What is Immunization? What should I do to Immunize my Baby? - What is Immunization? What should I do to Immunize my Baby? -

What is Immunization? What should I do to Immunize my Baby?

What is Immunization? What should I do to Immunize my Baby?

by: Dr. (Maj) Manish Mannan
HOD Paediatrics & Neonatology

Immunization‘ is the process of both getting the vaccine and becoming immune to the disease as a result of the vaccine. Vaccines made of either weakened or inactivated versions of the bacteria or virus that causes a particular disease. When these vaccines are injected or taken orally, the immune system mounts an attack that stimulates the body to produce antibodies and protect against serious illnesses ranging from polio and tetanus to measles, mumps, and the seasonal flu. Once produced, the antibodies remain active in the body, ready to fight off the real disease.


The Pediatricians all over the globe recommend the immunization schedule, which the parents should follow routinely. The routine schedule is safe and works very well. Following the schedule will ensure your child is protected as soon as they can be. You need to be prepared and try to reduce your child’s risk of anxiety and needle fear. Your child might feel mildly feverish after the vaccination but do not worry as it is normal. It shows the reaction of your baby’s immune system in regards to the vaccines injected newly in their body.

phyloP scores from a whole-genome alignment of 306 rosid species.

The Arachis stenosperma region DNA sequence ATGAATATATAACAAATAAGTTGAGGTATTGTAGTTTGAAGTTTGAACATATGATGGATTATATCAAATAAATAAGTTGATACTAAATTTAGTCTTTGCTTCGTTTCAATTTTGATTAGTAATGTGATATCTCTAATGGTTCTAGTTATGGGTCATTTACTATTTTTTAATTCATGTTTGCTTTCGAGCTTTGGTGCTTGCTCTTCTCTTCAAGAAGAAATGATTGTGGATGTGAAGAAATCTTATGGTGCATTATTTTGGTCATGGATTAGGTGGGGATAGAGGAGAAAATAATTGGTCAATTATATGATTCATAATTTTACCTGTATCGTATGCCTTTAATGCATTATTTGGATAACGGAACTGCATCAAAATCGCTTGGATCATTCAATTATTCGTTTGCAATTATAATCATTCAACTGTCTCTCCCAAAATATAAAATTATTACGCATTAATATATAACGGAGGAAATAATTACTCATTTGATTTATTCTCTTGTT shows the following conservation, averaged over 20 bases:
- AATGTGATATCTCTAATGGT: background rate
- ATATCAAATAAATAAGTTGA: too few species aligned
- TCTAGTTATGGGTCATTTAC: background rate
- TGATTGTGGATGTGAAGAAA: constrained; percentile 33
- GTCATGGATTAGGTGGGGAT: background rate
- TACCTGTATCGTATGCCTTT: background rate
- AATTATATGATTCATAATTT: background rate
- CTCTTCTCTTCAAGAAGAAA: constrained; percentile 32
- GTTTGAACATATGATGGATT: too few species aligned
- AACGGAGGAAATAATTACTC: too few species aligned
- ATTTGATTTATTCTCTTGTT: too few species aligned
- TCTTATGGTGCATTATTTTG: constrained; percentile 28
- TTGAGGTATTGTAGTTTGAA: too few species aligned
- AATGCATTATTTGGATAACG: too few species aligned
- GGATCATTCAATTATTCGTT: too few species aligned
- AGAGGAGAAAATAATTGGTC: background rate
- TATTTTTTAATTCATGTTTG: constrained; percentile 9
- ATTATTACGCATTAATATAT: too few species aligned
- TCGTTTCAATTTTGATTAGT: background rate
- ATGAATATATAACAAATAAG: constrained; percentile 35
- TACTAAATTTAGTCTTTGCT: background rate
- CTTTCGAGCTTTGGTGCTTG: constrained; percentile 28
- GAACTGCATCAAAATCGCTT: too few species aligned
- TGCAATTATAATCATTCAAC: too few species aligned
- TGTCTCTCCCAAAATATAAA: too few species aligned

Follow the immunization protocol:

To protect fully, your child should be immunized starting from the time of their birth, up till 10 years of age. Some immunizations require more than one dose for full protection. Babies and young children who are not immunized are at greatest risk of serious harm. There susceptibility to fall sick is more, especially during the first 2 years of life.

Doctors strictly, advise to follow the routine schedule and get all shots on time. Delay or gap between the vaccines is not recommended and can be risky.  Some of the most important vaccines to be given to your baby periodically are:

  • Chickenpox (varicella) vaccine
  • Diphtheria, tetanus, and pertussis vaccine (DTaP)
  • Hepatitis A vaccine (HepA)
  • Hepatitis B vaccine (HepB)
  • Hib vaccine
  • Human papillomavirus (HPV) vaccine
  • Influenza vaccine
  • Measles, mumps, and rubella vaccine (MMR)
  • Meningococcal vaccines
  • Pneumococcal vaccine (PCV)
  • Polio vaccine (IPV)
  • Rotavirus vaccine
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